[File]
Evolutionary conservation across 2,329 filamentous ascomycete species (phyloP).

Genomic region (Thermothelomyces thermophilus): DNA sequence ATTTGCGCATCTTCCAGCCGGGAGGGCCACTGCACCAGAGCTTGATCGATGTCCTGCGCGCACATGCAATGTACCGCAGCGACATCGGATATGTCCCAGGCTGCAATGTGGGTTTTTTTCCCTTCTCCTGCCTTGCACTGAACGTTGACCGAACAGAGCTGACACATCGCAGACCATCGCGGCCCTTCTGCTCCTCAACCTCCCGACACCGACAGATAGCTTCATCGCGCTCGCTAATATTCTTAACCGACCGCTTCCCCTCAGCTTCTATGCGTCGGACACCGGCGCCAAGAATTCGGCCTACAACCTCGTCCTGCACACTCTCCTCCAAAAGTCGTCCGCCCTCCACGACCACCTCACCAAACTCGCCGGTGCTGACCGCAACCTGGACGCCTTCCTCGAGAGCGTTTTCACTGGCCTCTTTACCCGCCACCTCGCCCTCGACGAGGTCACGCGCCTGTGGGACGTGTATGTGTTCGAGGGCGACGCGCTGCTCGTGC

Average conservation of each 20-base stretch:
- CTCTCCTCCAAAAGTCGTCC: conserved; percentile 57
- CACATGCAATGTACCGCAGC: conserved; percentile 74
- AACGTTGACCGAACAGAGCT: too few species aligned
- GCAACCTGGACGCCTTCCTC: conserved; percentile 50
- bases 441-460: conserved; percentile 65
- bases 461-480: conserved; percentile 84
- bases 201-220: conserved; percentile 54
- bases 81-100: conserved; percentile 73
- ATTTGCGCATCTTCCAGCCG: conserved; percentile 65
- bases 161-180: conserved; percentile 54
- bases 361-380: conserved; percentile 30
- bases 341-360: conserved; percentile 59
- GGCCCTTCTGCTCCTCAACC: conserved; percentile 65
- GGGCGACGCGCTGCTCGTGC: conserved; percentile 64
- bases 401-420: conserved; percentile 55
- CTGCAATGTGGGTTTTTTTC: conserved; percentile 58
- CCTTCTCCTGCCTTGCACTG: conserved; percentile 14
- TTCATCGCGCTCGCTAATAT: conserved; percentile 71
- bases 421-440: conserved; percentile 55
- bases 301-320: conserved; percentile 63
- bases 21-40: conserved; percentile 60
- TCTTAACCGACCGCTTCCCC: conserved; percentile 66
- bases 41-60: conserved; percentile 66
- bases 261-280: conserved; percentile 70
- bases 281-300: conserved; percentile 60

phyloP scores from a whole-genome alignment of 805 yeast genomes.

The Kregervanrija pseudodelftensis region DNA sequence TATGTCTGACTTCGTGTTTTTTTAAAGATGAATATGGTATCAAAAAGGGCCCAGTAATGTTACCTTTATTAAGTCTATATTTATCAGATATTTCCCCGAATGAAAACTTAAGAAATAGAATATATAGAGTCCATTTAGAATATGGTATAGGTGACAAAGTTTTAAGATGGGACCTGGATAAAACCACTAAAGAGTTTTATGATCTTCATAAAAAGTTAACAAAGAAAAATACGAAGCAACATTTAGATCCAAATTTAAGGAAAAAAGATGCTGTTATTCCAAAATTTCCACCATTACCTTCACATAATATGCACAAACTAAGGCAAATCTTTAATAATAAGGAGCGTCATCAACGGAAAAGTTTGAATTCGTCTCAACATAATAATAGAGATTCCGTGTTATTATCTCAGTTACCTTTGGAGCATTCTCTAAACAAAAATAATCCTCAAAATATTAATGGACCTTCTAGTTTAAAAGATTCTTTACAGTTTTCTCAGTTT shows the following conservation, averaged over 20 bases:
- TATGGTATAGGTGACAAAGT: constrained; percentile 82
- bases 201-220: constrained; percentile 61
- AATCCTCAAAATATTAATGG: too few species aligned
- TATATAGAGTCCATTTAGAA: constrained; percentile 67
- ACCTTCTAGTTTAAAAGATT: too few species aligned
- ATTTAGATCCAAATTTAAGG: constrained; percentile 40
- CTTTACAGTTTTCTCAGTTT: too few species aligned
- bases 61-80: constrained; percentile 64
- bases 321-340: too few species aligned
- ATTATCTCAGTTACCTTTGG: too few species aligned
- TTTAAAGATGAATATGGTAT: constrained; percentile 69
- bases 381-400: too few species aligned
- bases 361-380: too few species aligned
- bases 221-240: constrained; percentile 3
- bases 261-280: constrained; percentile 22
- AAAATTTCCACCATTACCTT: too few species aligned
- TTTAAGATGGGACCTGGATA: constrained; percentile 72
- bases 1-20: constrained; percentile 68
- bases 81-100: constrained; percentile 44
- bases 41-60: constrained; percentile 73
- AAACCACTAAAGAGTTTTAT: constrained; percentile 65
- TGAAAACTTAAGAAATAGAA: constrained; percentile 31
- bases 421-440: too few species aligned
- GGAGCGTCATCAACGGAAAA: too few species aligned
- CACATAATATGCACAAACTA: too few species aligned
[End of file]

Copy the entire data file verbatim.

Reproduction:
Evolutionary conservation across 2,329 filamentous ascomycete species (phyloP).

Genomic region (Thermothelomyces thermophilus): DNA sequence ATTTGCGCATCTTCCAGCCGGGAGGGCCACTGCACCAGAGCTTGATCGATGTCCTGCGCGCACATGCAATGTACCGCAGCGACATCGGATATGTCCCAGGCTGCAATGTGGGTTTTTTTCCCTTCTCCTGCCTTGCACTGAACGTTGACCGAACAGAGCTGACACATCGCAGACCATCGCGGCCCTTCTGCTCCTCAACCTCCCGACACCGACAGATAGCTTCATCGCGCTCGCTAATATTCTTAACCGACCGCTTCCCCTCAGCTTCTATGCGTCGGACACCGGCGCCAAGAATTCGGCCTACAACCTCGTCCTGCACACTCTCCTCCAAAAGTCGTCCGCCCTCCACGACCACCTCACCAAACTCGCCGGTGCTGACCGCAACCTGGACGCCTTCCTCGAGAGCGTTTTCACTGGCCTCTTTACCCGCCACCTCGCCCTCGACGAGGTCACGCGCCTGTGGGACGTGTATGTGTTCGAGGGCGACGCGCTGCTCGTGC

Average conservation of each 20-base stretch:
- CTCTCCTCCAAAAGTCGTCC: conserved; percentile 57
- CACATGCAATGTACCGCAGC: conserved; percentile 74
- AACGTTGACCGAACAGAGCT: too few species aligned
- GCAACCTGGACGCCTTCCTC: conserved; percentile 50
- bases 441-460: conserved; percentile 65
- bases 461-480: conserved; percentile 84
- bases 201-220: conserved; percentile 54
- bases 81-100: conserved; percentile 73
- ATTTGCGCATCTTCCAGCCG: conserved; percentile 65
- bases 161-180: conserved; percentile 54
- bases 361-380: conserved; percentile 30
- bases 341-360: conserved; percentile 59
- GGCCCTTCTGCTCCTCAACC: conserved; percentile 65
- GGGCGACGCGCTGCTCGTGC: conserved; percentile 64
- bases 401-420: conserved; percentile 55
- CTGCAATGTGGGTTTTTTTC: conserved; percentile 58
- CCTTCTCCTGCCTTGCACTG: conserved; percentile 14
- TTCATCGCGCTCGCTAATAT: conserved; percentile 71
- bases 421-440: conserved; percentile 55
- bases 301-320: conserved; percentile 63
- bases 21-40: conserved; percentile 60
- TCTTAACCGACCGCTTCCCC: conserved; percentile 66
- bases 41-60: conserved; percentile 66
- bases 261-280: conserved; percentile 70
- bases 281-300: conserved; percentile 60

phyloP scores from a whole-genome alignment of 805 yeast genomes.

The Kregervanrija pseudodelftensis region DNA sequence TATGTCTGACTTCGTGTTTTTTTAAAGATGAATATGGTATCAAAAAGGGCCCAGTAATGTTACCTTTATTAAGTCTATATTTATCAGATATTTCCCCGAATGAAAACTTAAGAAATAGAATATATAGAGTCCATTTAGAATATGGTATAGGTGACAAAGTTTTAAGATGGGACCTGGATAAAACCACTAAAGAGTTTTATGATCTTCATAAAAAGTTAACAAAGAAAAATACGAAGCAACATTTAGATCCAAATTTAAGGAAAAAAGATGCTGTTATTCCAAAATTTCCACCATTACCTTCACATAATATGCACAAACTAAGGCAAATCTTTAATAATAAGGAGCGTCATCAACGGAAAAGTTTGAATTCGTCTCAACATAATAATAGAGATTCCGTGTTATTATCTCAGTTACCTTTGGAGCATTCTCTAAACAAAAATAATCCTCAAAATATTAATGGACCTTCTAGTTTAAAAGATTCTTTACAGTTTTCTCAGTTT shows the following conservation, averaged over 20 bases:
- TATGGTATAGGTGACAAAGT: constrained; percentile 82
- bases 201-220: constrained; percentile 61
- AATCCTCAAAATATTAATGG: too few species aligned
- TATATAGAGTCCATTTAGAA: constrained; percentile 67
- ACCTTCTAGTTTAAAAGATT: too few species aligned
- ATTTAGATCCAAATTTAAGG: constrained; percentile 40
- CTTTACAGTTTTCTCAGTTT: too few species aligned
- bases 61-80: constrained; percentile 64
- bases 321-340: too few species aligned
- ATTATCTCAGTTACCTTTGG: too few species aligned
- TTTAAAGATGAATATGGTAT: constrained; percentile 69
- bases 381-400: too few species aligned
- bases 361-380: too few species aligned
- bases 221-240: constrained; percentile 3
- bases 261-280: constrained; percentile 22
- AAAATTTCCACCATTACCTT: too few species aligned
- TTTAAGATGGGACCTGGATA: constrained; percentile 72
- bases 1-20: constrained; percentile 68
- bases 81-100: constrained; percentile 44
- bases 41-60: constrained; percentile 73
- AAACCACTAAAGAGTTTTAT: constrained; percentile 65
- TGAAAACTTAAGAAATAGAA: constrained; percentile 31
- bases 421-440: too few species aligned
- GGAGCGTCATCAACGGAAAA: too few species aligned
- CACATAATATGCACAAACTA: too few species aligned